Japan rose to be nearly half of the world’s market cap.  And if you believed the “efficient market,” you just went along and invested half of your stock allocation in Japan. Japan returned approximately -2% per year from 1990-2010.  That is over 20 years of negative returns.

What is the biggest market cap country in the world now?  The US, at nearly half of the global stock market capitalization.  What is the most expensive country in the world?  (Yep, same).  Now there is a big caveat, and that is the US isn’t in a bubble. But the US isn’t cheap like the rest of the world.  So you may still be depriving yourself of better opportunities elsewhere.

Below is a great piece from Alliance Bernstein that examines other market cap weighted indexes.  Note how bad it is to invest in these bubbles.

Their table is flashing a warning about one of our least favorite assets, US high yielding dividend stocks.  (This is also a good illustration of how asset flows can alter an investment strategy.  Namely, dividend stocks have historically worked due to their value characteristics, but as money has flowed into the stocks chasing yield, they are trading at historic premiums to the overall market.  We discussed this a bit in our book Shareholder Yield, and OSAM has a good piece on the subject in a December 2013 article titled “The Myth of the Most Efficient Market.”)


Passive and active are meaningless terms since we take the position that everything is active.  There are rules for buying, selling, and rebalancing.  It is ironic that the largest and most famous index, the S&P 500, is really an active fund in drag.  It has momentum rules (market cap weighting), fundamental rules (four quarters of earnings, liquidity requirements), and a subjective overlay (committee input).  Does that sound passive to you?

However, most of the early indexes were built to be representative of the marketplace.  So while indexing was revolutionary, market cap weighting was not necessarily the best approach for managing money.  Over the past thirty years we have seen an amazing amount of research that has shown simple ways to construct mechanical portfolios, i.e., indexes that outperform these market cap indexes.  Simple factors that take into account value, momentum and trend, and carry have been applied within and across asset classes to form more robust portfolios.  Second generation indexes have improved upon the first generation (commodities are a great example here).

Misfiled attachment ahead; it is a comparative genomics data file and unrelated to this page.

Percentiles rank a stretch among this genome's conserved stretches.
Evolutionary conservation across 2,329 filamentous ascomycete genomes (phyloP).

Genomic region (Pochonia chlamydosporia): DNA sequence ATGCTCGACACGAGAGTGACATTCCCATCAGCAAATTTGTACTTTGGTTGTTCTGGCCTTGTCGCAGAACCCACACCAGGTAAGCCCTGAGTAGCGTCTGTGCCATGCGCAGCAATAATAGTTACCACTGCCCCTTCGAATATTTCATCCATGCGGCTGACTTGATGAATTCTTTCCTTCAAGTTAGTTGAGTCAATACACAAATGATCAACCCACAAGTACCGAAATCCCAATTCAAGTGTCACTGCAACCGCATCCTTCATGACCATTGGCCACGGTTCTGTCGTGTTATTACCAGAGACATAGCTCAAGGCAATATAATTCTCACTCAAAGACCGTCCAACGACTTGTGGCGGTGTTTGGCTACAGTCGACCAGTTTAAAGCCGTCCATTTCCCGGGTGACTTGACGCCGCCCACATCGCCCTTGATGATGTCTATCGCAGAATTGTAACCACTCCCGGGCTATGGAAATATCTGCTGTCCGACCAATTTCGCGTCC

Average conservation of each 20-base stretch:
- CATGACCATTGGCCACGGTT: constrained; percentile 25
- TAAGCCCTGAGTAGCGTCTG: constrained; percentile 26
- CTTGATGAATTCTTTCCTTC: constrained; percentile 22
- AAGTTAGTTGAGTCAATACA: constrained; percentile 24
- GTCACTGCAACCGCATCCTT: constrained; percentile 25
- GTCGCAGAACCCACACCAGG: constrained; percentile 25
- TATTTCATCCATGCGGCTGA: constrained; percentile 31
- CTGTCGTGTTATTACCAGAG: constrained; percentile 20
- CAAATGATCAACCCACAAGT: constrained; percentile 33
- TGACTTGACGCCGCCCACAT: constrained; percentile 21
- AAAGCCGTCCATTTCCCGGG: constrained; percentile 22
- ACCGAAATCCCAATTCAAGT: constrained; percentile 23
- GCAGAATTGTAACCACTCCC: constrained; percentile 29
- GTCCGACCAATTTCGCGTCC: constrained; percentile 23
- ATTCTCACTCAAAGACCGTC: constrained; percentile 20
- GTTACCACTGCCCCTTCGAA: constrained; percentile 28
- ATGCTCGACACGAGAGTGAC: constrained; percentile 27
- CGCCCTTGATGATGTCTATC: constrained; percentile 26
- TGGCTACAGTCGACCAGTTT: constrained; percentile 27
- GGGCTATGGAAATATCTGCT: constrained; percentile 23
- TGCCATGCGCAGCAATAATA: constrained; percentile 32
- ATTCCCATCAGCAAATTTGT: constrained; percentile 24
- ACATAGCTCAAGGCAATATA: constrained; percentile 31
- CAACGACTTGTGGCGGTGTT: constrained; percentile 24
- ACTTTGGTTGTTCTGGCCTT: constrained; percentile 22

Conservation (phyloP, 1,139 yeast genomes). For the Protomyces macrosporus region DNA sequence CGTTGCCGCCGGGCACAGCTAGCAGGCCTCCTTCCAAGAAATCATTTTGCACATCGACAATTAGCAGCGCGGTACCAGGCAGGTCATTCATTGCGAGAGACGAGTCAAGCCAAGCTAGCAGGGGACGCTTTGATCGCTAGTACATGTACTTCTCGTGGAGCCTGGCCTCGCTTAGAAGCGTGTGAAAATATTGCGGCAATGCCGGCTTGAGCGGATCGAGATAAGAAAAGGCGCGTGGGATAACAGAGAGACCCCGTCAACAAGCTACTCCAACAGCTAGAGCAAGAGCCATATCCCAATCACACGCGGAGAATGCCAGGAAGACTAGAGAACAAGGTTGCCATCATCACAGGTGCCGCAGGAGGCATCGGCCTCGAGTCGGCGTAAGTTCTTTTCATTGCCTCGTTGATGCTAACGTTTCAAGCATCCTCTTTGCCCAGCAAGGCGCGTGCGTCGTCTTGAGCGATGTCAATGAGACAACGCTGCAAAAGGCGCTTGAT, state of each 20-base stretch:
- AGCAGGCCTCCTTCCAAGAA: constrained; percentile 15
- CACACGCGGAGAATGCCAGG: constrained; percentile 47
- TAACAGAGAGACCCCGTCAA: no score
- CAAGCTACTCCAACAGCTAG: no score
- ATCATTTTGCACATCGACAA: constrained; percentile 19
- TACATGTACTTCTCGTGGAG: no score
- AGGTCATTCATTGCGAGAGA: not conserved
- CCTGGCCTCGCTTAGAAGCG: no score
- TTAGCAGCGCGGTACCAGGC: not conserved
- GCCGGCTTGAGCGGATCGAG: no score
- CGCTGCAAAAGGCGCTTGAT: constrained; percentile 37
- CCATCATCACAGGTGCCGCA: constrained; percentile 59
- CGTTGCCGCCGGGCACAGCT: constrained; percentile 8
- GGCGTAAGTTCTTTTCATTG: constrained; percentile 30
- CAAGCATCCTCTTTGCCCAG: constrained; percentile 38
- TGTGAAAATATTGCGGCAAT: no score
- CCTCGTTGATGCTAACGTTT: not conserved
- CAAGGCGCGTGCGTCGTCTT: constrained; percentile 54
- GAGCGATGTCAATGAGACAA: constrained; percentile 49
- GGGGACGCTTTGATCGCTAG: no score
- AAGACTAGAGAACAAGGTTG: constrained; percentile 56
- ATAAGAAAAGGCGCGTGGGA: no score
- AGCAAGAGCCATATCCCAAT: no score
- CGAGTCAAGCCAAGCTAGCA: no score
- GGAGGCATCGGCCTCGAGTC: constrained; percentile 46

Below O’Shaughnessy Asset Management put together a piece titled,  ”Combining the Best of Passive and Active Investing” that is well worth your time.


If you look at where we stand today with world valuations, the US is actually above the upper end of the range for expensive countries.  This chart could be used to help guide when to allocate more to the US versus the rest of the world.  The US was cheap relative to the rest of the world in the early 1980s, which also happened to be the start of the long bull market to follow.  The late 1990s saw the US near the top of the range which also preceded the 2000 bear market.  Will the current overvaluation signal another bear or perhaps a time to shift more assets to foreign markets?  Time will tell.


As a quick summary, there are a few actions investors can take to improve the future risk-adjusted returns of their equity portfolio.

1. At a minimum, allocate your portfolio globally reflecting the global market cap weightings.  In the US, that means allocating 50% of your portfolio abroad.

2. To avoid market cap concentration risk, consider allocating along the weightings of global GDP.  This would mean closer to 60-80% in foreign stocks.

3. Similarly, ponder a value approach to your equity allocation.  Consider overweighting the cheapest countries and avoiding the most expensive ones.  Currently, this would mean a low, or zero, allocation to US stocks.  Note:  This does not mean simply picking one or two countries, but rather a basket of the cheapest countries – 10 is a reasonable number.